How does virtual gastric band hypnosis differ from a diet?
virtual gastric band hypnosis is not a diet programme. Clients can eat pretty much whatever they like. No fancy mixtures, drinks or expensive dietary foods are necessary. The important rules include eating only 3 meals a day with some restrictions on the kind of drinks one may consume. Dieting sets up all sorts of physiological starvation issues for the body to retain fat creating the so-called Yo-Yo effect that causes so much grief to people wanting to lose weight permanently. virtual gastric band hypnosis is simple, it develops new pathways for the mind to deal with cravings and binge eating and the initial causation of one’s bad eating habits. The expert therapist will use hypnotherapeutic principles to address the deep-seated causation of a client’s bad eating habits.
Can anyone undertake virtual gastric band hypnosis?
The program is suitable for most people, particularly the morbidly obese where surgery is not suitable, or for those who don’t meet the body mass index requirements to undergo conventional Lap Band type surgery. There may be situations where the client’s medical practitioner suggests that the 3 meal a day program is not in the best interest of the patient. This then can be altered to meet the patient’s specific needs. Diabetics may need to maintain specific sugar levels, if so the programme is flexible enough able to meet these needs. Generally children under 18 years of age will not be offered this programme without consultation with their medical practitioner or specialist and associated parental or guardian consent.
Why choose virtual gastric band hypnosis over other methods?
The cost: Lap Band® surgery and other stomach reduction surgery is expensive, depending on: the doctor’s fees, your presenting weight, your prior/current health issues, the surgeon’s fees, hospital costs, etc. Even with the right health cover in Australia one may need to pay from $5000 to as much as $18000.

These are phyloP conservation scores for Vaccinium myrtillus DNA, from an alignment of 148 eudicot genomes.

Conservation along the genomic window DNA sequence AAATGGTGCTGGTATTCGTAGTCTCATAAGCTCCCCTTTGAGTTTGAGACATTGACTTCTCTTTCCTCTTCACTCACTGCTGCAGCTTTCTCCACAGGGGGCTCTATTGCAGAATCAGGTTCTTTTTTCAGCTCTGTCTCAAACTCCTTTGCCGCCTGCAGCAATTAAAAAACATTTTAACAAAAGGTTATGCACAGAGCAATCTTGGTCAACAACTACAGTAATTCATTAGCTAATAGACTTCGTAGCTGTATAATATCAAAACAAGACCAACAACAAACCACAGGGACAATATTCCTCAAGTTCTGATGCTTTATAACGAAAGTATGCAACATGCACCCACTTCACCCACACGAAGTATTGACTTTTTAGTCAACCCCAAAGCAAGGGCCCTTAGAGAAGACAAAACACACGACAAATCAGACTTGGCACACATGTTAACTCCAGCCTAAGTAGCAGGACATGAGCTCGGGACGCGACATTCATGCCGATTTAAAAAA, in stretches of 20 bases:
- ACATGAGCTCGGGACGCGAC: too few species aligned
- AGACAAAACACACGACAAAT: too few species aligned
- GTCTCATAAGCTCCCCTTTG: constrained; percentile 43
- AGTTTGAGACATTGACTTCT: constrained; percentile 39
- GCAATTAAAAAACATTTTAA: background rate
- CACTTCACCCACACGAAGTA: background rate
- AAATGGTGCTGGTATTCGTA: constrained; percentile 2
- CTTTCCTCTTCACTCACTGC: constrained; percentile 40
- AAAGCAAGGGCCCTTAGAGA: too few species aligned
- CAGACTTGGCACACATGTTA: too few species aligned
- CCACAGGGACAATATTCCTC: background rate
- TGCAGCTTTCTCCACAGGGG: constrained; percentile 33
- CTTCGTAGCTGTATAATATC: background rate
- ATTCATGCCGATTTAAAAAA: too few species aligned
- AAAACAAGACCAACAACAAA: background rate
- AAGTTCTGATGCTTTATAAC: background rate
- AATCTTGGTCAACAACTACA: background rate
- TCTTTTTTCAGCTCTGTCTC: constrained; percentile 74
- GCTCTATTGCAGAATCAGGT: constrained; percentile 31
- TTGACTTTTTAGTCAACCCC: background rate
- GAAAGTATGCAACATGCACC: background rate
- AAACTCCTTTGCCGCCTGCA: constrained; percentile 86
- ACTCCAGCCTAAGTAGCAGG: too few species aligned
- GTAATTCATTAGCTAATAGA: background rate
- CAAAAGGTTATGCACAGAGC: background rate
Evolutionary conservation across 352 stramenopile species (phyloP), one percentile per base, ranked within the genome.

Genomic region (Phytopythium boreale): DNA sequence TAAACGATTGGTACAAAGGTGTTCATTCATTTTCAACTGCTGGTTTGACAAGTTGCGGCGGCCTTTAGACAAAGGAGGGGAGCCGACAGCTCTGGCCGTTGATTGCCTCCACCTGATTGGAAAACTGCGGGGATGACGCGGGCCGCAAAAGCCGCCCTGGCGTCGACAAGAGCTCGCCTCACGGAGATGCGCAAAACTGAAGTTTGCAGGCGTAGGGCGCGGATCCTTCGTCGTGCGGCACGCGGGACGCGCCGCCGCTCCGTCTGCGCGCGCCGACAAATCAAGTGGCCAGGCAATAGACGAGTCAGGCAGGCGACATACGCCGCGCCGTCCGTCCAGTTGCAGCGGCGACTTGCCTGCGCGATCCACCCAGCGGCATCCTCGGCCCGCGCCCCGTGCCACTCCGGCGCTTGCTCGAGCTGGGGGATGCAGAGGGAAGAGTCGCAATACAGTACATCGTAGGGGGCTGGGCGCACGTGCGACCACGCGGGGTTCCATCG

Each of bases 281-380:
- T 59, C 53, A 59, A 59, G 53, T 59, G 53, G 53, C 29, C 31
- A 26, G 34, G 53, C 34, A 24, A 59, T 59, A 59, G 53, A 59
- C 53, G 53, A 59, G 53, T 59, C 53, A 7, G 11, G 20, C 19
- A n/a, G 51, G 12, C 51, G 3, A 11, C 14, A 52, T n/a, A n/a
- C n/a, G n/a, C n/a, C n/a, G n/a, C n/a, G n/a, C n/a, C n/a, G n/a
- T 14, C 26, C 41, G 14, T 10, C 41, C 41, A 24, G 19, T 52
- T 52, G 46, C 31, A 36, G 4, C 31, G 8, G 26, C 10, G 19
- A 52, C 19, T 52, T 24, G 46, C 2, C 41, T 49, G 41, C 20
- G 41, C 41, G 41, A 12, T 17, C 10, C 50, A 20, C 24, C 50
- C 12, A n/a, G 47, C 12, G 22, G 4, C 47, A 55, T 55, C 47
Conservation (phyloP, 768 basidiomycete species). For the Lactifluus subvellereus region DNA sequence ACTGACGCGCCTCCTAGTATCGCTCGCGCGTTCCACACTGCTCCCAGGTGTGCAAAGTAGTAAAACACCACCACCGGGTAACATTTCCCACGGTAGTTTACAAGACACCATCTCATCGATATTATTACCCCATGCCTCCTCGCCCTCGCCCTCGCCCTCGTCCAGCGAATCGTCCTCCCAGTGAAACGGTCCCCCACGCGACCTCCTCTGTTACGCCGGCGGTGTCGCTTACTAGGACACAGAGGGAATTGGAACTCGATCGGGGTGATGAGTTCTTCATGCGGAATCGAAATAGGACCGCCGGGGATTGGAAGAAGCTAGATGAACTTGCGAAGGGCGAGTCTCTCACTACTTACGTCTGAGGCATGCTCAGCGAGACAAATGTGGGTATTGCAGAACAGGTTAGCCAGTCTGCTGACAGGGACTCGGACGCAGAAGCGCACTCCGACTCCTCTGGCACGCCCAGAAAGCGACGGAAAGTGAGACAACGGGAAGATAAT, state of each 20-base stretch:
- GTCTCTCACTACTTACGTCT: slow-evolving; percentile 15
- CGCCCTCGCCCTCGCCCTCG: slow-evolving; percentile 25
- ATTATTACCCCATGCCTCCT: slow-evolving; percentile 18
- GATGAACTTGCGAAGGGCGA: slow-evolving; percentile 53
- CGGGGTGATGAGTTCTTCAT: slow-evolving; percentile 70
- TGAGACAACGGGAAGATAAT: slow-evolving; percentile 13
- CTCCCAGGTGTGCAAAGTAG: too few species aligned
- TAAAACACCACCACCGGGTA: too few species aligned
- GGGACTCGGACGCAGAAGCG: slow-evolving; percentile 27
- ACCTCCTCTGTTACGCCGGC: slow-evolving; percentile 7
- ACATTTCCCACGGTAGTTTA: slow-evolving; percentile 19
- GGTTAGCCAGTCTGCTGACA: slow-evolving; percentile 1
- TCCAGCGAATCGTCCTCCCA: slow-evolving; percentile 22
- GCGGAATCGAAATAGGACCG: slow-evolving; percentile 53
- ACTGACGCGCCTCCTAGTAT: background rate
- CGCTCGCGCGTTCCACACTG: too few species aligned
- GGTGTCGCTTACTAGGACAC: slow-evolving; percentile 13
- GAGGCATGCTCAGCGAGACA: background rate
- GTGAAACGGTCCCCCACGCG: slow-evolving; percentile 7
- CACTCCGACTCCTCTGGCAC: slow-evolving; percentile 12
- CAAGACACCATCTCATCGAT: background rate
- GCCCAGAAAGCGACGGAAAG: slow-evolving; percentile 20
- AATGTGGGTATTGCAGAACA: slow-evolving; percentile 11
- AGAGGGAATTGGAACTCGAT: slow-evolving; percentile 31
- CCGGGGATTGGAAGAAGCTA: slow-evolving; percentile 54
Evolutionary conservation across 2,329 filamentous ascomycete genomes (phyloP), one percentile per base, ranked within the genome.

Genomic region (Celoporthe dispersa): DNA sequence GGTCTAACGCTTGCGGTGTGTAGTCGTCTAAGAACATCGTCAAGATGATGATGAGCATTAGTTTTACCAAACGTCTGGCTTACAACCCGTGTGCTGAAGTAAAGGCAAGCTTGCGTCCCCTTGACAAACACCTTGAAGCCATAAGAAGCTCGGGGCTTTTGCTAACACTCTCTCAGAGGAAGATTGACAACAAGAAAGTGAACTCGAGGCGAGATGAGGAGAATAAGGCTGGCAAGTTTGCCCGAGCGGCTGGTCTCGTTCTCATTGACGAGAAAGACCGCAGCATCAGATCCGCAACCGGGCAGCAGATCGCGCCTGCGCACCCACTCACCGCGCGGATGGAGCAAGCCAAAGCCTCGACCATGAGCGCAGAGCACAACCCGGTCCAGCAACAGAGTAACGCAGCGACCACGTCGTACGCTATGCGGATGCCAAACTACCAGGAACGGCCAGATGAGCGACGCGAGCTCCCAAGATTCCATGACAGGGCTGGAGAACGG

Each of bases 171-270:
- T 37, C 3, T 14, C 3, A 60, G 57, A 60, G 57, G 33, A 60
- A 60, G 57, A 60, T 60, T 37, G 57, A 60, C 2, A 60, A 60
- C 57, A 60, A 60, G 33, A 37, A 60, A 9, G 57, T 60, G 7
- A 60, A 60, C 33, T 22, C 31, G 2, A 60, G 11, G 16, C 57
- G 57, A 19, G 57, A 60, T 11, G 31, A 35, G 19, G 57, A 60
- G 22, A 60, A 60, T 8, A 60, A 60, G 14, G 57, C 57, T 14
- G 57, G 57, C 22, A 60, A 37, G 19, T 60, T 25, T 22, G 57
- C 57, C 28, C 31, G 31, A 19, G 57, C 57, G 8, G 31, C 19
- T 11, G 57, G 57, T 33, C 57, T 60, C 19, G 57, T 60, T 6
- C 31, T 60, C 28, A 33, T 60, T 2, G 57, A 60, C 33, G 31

Side Effects: For Lap Band® surgery and other stomach reduction surgery, these may include: severe infection, leakage, lap band failure itself and a myriad of other minor side-effects such as post-operation nausea. Further, pain and vomiting may immediately follow ordinary food consumption. Actual gastric surgery patients may also need vitamised or mashed special food post-operation and often have to deal with constipation. There is a small risk of the band slipping and a subsequent second operation.
Advantages of virtual gastric band hypnosis are: Inexpensive costs, non invasive, high success rate, few to virtually nil side-effects, little waiting time, suitable for most people, no hospital visit/s required, no surgical body disfigurement, absolute zero mortality rate, few dietary requirements, no special foods or mixtures, no medical referral/s required, no rigid exercise programmes, no group meetings, calorie counting or constant weighing and measuring. No invasive probes, foreign objects in the body or physiological complications.
From Julian Johnson Lawyers (Medical Law Specialists)
LAP BAND SURGERY
This is the most common procedure. Completed over 11,000 times in Australia per annum.
Average effectiveness: 50% of the excess weight carried by the patient (on average patients lose 1/2 the weight they wish to). Effectiveness does vary significantly.
Risks: 0.1 – 0.5% of major complication risk. So 1 in every 200 patients to 1 in every 1,000 patients will experience this. From simple maths, each year, 11 – 55 patients will suffer such major complications in Australia from this procedure. 1 in 2,000 risk of death: so 5 – 6 patients per year will die from lap band surgery.
Average effectiveness: 70% of the excess weight carried by the patient (on average, patients lose 70% of the weight they wish to: this is obviously an advantage of such surgery over lap banding).
Risks: 2 – 5% major complication risk. Risk of major complication, therefore up to 50 times higher than with lap band. Most common major complication, as in our case, is anastomotic leak (leak from the staple line where the ‘new’ stomach edge is sewn up). Mortality rate is 1 in 500-600. So about 4 times higher chance of death.
Interesting features of this are, in my view:
- the fact such surgery, if successful, should be accepted as only assisting with weight loss. It will not on its own be a ‘quick fix’ to obesity issues. With lap bands, the morbidly obese will remain obese even if such surgery is effective.
- the lap band is safer but less effective than a sleeve gastrectomy.
- Patients undergoing such surgery need to appreciate and be comfortable with taking the risks, including a clear risk of death associated with such surgery. This should be particularly borne in mind, when such bariatric surgery is for cosmetic reasons, rather than genuinely medically driven. For someone to undergo such surgery, with the aim of becoming ‘thinner,’ and then lose their life through such process is tragic, and yet from the above such risk is clear + should be recognised and considered by the patient, before they agree to proceed.
Reprinted with permission of Julian Johnson Lawyers
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